FIG. 23A shows a probability density function with a deterministic component including a sine wave and a sine wave of which energy is relatively smaller than that of the sine wave as a deterministic jitter. In this case, this probability density function is obtained by convolution integrating two sine waves. It is understood that a small sine wave acts on a probability density function as noises.

An expected value of D(p−p) of a large sine wave in the present example is 50 ps. FIG. 23B shows a spectrum obtained by transforming a probability density function shown in FIG. 23A into a frequency domain. Null frequency of this spectrum is 15.3 GHz. In other words, it is understood that noises of a probability density function does not act on null frequency. That is to say, according to the present method for detecting D(p−p) based on null frequency, it is possible to reduce an influence of noise of a probability density function to detect D(p−p).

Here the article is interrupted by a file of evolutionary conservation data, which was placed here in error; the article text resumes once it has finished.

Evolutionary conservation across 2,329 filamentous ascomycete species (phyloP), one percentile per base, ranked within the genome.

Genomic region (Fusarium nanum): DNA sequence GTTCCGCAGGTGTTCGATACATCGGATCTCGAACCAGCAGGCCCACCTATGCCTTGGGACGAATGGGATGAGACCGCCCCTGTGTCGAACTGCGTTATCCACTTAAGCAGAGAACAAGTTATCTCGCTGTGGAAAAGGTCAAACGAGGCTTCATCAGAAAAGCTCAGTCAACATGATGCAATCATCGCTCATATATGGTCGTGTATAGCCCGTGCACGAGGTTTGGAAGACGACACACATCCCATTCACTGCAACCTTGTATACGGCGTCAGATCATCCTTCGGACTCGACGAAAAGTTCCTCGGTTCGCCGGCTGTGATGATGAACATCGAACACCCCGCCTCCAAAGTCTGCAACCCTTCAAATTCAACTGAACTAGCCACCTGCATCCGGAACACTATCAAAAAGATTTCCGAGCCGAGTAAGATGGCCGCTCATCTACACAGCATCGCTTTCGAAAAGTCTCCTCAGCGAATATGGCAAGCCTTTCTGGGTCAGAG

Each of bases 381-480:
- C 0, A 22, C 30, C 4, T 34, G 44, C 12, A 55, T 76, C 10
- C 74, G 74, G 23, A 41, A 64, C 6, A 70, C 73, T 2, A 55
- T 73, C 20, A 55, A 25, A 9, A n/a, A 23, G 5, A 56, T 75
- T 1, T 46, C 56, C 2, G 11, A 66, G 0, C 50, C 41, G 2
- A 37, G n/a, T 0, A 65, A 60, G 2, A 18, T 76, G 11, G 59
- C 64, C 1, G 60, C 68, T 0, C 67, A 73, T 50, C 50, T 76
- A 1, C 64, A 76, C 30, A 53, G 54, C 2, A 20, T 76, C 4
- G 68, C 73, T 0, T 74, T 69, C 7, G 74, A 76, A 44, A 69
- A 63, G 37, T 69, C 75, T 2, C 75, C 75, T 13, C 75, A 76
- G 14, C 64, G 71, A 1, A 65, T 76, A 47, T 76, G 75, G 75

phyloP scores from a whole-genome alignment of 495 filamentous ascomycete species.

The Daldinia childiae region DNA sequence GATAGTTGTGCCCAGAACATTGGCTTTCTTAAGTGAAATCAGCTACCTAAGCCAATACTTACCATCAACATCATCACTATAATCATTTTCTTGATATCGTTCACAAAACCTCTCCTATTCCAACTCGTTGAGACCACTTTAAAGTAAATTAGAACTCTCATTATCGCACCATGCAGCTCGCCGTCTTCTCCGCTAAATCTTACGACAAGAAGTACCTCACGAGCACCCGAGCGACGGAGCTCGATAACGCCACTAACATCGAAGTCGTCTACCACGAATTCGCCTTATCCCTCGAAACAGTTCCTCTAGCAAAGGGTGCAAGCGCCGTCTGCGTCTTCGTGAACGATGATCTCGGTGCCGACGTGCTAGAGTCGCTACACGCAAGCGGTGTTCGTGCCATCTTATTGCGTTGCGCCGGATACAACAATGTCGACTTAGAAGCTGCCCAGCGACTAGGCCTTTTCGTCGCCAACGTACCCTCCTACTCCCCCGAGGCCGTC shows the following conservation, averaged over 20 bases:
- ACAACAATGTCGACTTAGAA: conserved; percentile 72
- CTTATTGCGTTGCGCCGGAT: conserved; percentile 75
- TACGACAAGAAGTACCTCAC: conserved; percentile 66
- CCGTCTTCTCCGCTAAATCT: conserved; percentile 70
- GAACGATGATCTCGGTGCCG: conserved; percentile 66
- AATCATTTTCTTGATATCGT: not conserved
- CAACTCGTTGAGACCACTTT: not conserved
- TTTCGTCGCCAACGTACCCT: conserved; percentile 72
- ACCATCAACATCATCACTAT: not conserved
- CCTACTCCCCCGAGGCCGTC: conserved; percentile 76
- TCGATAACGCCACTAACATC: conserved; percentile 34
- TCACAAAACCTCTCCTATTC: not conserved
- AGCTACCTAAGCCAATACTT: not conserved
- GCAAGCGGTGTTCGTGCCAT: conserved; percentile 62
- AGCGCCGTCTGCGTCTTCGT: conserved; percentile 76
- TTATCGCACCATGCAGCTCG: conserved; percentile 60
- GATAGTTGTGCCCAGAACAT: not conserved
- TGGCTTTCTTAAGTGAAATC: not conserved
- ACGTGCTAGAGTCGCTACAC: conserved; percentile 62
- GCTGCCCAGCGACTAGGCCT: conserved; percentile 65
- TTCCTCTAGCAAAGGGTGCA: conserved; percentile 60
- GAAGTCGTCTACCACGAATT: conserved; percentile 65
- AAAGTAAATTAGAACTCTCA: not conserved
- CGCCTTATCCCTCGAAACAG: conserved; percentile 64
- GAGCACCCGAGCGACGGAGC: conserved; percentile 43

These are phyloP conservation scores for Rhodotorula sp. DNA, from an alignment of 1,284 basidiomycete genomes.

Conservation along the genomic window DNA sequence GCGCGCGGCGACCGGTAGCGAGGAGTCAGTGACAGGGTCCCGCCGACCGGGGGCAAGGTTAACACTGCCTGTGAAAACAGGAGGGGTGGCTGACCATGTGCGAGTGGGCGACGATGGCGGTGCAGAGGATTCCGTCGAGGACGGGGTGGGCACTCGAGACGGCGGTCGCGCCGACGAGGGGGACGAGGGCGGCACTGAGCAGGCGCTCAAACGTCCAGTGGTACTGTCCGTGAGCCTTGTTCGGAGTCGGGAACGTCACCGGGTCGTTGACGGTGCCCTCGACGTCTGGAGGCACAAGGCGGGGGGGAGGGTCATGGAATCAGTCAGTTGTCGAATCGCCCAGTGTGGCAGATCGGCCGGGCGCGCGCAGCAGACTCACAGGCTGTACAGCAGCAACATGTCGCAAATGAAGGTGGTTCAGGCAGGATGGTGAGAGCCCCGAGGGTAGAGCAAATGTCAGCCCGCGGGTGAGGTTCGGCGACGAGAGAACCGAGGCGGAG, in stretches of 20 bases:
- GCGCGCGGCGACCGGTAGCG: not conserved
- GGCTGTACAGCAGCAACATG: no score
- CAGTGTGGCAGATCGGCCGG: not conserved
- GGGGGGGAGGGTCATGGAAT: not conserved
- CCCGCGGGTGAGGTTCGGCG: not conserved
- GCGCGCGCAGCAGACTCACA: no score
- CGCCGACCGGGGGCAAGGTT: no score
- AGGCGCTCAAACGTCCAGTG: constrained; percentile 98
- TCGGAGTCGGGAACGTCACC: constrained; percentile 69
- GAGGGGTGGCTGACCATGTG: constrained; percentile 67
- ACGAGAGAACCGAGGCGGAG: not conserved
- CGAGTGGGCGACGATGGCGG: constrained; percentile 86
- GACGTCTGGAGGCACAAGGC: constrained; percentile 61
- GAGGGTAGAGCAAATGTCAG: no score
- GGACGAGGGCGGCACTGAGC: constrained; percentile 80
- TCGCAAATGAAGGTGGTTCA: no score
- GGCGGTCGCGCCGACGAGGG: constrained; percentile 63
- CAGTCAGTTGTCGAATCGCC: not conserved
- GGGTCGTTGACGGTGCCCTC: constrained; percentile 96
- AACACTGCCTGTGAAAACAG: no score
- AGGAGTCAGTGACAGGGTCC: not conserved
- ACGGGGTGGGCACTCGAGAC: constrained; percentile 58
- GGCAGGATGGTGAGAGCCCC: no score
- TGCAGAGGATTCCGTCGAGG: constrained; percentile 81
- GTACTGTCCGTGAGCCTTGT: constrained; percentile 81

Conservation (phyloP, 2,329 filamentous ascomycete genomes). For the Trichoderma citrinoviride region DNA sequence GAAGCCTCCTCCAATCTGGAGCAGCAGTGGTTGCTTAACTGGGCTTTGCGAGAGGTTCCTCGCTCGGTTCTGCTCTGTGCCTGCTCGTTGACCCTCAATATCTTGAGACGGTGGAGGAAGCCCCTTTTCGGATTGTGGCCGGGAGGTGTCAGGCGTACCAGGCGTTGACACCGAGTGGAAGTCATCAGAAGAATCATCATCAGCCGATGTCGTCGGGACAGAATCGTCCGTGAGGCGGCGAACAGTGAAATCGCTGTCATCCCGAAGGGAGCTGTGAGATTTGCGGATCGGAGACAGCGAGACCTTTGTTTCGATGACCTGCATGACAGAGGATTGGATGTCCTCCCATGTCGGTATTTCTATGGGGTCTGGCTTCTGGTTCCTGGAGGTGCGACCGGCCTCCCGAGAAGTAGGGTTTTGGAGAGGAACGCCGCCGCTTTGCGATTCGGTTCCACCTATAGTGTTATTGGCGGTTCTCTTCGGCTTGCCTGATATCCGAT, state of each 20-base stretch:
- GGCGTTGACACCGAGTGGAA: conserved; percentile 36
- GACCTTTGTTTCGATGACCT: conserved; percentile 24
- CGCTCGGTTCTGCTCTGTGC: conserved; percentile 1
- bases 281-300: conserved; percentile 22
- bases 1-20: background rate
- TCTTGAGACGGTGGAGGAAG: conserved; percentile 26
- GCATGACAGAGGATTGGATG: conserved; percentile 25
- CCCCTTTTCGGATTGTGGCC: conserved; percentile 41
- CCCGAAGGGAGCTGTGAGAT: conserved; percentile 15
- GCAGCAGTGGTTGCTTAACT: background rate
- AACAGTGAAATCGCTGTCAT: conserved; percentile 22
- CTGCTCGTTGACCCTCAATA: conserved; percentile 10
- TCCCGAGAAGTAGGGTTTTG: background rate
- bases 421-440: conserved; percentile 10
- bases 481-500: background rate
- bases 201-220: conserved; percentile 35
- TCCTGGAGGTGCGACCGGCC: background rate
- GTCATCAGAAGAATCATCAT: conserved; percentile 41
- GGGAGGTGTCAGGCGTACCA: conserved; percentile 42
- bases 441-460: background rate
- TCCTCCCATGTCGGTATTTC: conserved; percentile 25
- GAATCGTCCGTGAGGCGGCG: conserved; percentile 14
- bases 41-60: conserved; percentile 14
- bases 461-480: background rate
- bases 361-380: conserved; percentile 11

FIG. 23C shows a asymmetric probability density function. FIG. 23D shows a spectrum obtained by transforming a asymmetric probability density function shown in FIG. 23C into a frequency domain. In the present example, an expected value of D(p−p) is 50 ps, and null frequency of this spectrum is 16.5 GHz. In other words, a conventional method cannot detect reproducible D(p−p). However, the present method for detecting D(p−p) based on null frequency can detect D(p−p) with an error of 8%.

FIG. 24A shows a probability density function with a deterministic component including a sine wave and a sine wave of which energy is equal to that of the sine wave as a deterministic jitter. An expected value of D(p−p) in the present example is 100 ps.

FIG. 24B shows a spectrum obtained by transforming a probability density function shown in FIG. 24A into a frequency domain. Null frequency of this spectrum has an error of about 5 GHz for 10 GHz of an expected value.